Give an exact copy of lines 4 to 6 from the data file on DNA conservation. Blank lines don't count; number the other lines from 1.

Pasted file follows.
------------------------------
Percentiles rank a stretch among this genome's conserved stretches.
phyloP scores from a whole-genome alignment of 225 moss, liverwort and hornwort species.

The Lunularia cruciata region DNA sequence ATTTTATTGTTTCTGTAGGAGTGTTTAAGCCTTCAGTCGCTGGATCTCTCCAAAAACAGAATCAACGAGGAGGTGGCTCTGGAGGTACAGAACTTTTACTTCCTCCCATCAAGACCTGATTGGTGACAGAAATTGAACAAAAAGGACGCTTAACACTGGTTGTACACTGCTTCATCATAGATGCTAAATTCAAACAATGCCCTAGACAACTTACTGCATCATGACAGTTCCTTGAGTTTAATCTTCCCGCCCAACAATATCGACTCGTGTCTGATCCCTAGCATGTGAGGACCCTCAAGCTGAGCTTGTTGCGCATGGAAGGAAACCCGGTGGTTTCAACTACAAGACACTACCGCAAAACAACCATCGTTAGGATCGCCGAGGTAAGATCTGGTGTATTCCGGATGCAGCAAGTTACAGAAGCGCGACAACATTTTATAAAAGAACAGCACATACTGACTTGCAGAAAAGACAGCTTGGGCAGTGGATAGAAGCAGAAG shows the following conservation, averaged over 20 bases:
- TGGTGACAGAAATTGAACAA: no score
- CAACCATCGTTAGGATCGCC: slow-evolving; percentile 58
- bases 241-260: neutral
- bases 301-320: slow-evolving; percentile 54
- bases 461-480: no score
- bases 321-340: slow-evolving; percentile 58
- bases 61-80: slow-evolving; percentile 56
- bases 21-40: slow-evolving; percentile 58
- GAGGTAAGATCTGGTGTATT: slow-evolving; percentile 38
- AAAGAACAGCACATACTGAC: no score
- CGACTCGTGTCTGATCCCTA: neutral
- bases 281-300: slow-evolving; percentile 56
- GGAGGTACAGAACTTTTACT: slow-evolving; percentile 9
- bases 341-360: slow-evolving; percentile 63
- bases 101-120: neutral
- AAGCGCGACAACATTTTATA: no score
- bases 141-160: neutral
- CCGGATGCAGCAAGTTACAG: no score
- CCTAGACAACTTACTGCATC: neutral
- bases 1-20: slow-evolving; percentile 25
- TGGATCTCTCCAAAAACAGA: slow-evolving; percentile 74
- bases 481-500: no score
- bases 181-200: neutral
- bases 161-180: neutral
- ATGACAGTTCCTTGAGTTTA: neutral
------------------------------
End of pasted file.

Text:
- TGGTGACAGAAATTGAACAA: no score
- CAACCATCGTTAGGATCGCC: slow-evolving; percentile 58
- bases 241-260: neutral